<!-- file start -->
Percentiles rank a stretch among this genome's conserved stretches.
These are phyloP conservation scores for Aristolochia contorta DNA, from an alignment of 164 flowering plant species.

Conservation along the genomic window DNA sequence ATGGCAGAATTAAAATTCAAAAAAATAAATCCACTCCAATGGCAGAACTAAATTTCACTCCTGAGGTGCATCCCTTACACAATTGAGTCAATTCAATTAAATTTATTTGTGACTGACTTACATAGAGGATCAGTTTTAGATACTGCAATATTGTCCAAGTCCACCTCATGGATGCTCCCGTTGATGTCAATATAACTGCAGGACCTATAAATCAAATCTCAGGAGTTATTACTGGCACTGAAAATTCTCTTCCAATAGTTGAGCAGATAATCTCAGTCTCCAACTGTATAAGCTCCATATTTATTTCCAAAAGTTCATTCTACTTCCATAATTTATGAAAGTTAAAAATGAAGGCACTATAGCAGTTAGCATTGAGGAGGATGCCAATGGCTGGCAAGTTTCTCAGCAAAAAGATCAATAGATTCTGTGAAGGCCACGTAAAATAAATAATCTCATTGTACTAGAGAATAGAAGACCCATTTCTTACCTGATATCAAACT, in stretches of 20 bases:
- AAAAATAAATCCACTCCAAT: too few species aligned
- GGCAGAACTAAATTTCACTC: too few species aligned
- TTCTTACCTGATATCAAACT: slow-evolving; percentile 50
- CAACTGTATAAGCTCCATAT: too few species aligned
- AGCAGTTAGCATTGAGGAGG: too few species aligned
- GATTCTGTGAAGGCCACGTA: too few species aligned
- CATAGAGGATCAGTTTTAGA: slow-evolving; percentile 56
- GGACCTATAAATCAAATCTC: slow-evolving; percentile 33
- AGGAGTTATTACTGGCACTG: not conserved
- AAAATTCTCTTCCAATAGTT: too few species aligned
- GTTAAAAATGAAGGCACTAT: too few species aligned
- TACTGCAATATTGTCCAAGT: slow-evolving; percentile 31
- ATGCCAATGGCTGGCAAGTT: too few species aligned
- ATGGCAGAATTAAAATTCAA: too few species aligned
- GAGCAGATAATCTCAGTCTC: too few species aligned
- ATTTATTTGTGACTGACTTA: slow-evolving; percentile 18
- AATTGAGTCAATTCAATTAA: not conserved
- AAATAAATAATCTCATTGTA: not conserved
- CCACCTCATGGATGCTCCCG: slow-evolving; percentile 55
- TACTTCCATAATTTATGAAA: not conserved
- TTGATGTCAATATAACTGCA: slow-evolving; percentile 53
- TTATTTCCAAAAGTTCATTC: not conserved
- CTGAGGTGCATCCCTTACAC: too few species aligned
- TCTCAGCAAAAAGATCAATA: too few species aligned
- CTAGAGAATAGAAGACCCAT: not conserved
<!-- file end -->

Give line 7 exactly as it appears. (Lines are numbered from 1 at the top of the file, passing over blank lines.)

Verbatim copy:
- CAACTGTATAAGCTCCATAT: too few species aligned